“It wasn’t what I was expecting” is perhaps the cheapest piece of criticism that can be lobbed at a work of art, but in the case of, oh, a fact-based melodrama that pulls from both a) real life and b) the memoir written about it, some basic expectations are inevitable. Denzel Washington’s “A Journal for Jordan” certainly has a straightforward enough premise — per its own synopsis, it’s “based on the true story of First Sergeant Charles Monroe King (Michael B. Jordan) a soldier deployed to Iraq who begins to keep a journal of love and advice for his infant son” — but the end result is a baffling feature that so desperately wants to be an entirely different film that audiences might worry they’ve stepped into the wrong theater. No, it’s not what you’re expecting, and what it is isn’t very good, either.
Based (apparently?) on Dana Canedy’s memoir, Washington’s film kicks off with a heartbroken and recently widowed Dana (Chanté Adams) writing a heartfelt letter to her young son. The implication is as clear as anything in Virgil Williams’ fumbling script: She’s penning said letter to give to the cute kiddo along with the titular journal, all in a bid to explain the love story from which he sprang. Uh, right? And yet the film fails to adhere to this very basic storytelling conceit, as Williams’ script soon opts to unpack a fraught romance that few people would feel comfortable sharing with their offspring. So, what’s the letter? Where’s the journal? And who exactly would opt to spend precious time with their child detailing the time Mommy and Daddy did it with the drapes open?
Instead of getting an inspirational story of a father and his love for his son, “A Journal for Jordan” delivers about 90 minutes of flat romantic dramedy, all focused on two people who are criminally ill-suited for each other (both in terms of the casting — Jordan and Adams are very talented, but these two do not have chemistry at all — and the characters themselves). Dana is a career journalist (the real Canedy is a former NYT editor and the current administrator of the Pulitzer Prizes at Columbia University), Charles is a by-the-book soldier reeling from a recent divorce. When the pair meet at Dana’s parents’ house — Charles is a friend of the family, Dana’s dad was his sergeant — we’re meant to believe that nothing can pull these two apart, even if nearly every minute of their eventual romance is tinged with their fundamental incompatibility.
And that’s what we get for the majority of the film’s running time: a fraught love story between two people who probably shouldn’t have to work so hard to just be together. That we know it “works out” insofar as they eventually have a cute kid together doesn’t help, and neither does the lingering knowledge that something bad is going to happen (at some point?) and pull them apart forever. Washington shot the film in and around New York City last spring, and while Dana and Charles are often stuck inside her apartment, moments in which they venture out and around the city help open up their love story. And yet, if the best thing you can say about a film so stuck on its romance that “it was nice when they went to Central Park,” perhaps other avenues need to be explored, ASAP.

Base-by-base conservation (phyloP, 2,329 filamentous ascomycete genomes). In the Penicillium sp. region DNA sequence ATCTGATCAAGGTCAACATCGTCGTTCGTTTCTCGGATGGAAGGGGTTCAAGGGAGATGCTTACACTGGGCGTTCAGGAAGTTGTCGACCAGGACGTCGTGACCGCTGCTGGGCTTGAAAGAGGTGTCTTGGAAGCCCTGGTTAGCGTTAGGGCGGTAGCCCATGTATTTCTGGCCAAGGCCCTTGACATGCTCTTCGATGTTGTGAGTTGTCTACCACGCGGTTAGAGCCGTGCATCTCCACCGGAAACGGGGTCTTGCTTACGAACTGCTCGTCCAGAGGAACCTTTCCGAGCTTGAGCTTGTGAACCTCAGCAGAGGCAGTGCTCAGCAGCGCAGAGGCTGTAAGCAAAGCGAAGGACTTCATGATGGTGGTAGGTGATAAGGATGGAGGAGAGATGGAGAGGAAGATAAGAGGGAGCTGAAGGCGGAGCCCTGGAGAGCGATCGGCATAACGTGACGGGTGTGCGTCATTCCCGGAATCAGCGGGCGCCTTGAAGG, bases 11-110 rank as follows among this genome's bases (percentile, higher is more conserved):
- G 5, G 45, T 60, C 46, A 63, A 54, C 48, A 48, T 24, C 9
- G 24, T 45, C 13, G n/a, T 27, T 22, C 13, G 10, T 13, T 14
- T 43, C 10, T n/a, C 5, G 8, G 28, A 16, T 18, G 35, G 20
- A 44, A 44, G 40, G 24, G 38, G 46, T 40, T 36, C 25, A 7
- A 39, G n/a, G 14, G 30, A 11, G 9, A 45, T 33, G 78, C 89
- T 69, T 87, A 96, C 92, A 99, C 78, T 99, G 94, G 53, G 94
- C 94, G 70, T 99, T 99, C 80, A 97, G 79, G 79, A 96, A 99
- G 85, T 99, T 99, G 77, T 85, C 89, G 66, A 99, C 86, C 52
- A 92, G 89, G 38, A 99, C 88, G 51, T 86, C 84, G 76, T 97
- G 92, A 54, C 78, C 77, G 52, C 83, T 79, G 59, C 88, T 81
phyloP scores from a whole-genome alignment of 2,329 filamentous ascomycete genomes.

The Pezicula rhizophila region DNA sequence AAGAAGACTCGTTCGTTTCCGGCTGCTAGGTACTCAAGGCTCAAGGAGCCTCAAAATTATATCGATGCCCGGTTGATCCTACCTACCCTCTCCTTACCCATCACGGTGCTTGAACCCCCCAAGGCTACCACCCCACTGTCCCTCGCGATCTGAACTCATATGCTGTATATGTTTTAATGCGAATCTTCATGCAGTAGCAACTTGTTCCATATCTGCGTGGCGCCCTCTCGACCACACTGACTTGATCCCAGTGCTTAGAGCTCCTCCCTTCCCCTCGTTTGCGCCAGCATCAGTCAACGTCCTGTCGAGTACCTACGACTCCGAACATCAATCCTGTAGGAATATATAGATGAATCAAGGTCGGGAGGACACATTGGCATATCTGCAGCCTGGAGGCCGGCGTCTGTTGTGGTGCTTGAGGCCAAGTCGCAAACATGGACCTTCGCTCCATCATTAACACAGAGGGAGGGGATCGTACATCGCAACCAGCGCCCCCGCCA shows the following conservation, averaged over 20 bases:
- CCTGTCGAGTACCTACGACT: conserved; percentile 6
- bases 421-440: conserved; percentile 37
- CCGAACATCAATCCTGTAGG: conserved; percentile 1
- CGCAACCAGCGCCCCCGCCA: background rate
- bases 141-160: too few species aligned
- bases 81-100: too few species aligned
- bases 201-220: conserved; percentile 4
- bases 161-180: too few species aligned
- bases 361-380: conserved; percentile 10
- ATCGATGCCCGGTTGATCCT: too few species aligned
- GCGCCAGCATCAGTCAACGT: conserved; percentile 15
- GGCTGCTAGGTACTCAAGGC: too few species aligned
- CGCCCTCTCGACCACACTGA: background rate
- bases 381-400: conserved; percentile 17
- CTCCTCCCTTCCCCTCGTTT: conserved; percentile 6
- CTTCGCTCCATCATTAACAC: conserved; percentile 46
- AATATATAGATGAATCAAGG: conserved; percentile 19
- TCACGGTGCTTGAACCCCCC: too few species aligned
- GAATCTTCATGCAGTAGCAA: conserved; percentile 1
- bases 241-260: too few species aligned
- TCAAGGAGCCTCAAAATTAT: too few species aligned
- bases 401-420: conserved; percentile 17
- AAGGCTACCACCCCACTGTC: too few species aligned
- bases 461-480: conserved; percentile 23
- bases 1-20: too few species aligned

Important characters and subplots are picked up and dropped at random — including, but not limited to, Dana’s parents, Dana’s siblings, Dana’s job, Charles’ first child, Charles’ career aspirations — and only circled back to when there needs to be some outside drama. The film attempts to mine a compelling tension between Charles’ sense of duty and his love for his men and his relationship with Dana, but it’s never fully fleshed out.
Instead, like many other concepts that crop up in the film’s middling middle act, it’s only deployed when still more drama is needed. And that drama often lets down the film’s few strengths, like the complex character of Dana, rendered silly and screechy with awkward regularity. (For a seasoned journalist, you’d think Dana would understand that a soldier can’t just go on vacation from a literal war to see the birth of his kid, but God forbid “A Journal for Jordan” doesn’t include such a scene to pump up the pain.)
Criss-crossing timelines and flashbacks don’t help much; good luck trying to track the path of the actual journal. Hell, good luck trying to track the path of the letter, because by the time we meet tween Jordan (a very sweet Jalon Christian, given far too little to do), the kid has zero idea about his dad, which only leads to a series of hammy and weird expositional moments that struggle to lend shape to the film’s final act. Maybe give him the journal? Just an idea!
Fortunately, Dana does eventually fork it over, along with the heartbreaking story of their little family, and the film’s final act is more in line with the story that’s trying to be told here — and certainly the one the book itself inspired. And while that can be a bit schmaltzy and melodramatic, at least it packs a message and tone more befitting the source material. What did Charles want to teach his son? It only takes about 90 minutes to get a taste — by then, there’s not much here to write home about.
Sony will release “A Journal for Jordan” in theaters on Friday, December 24.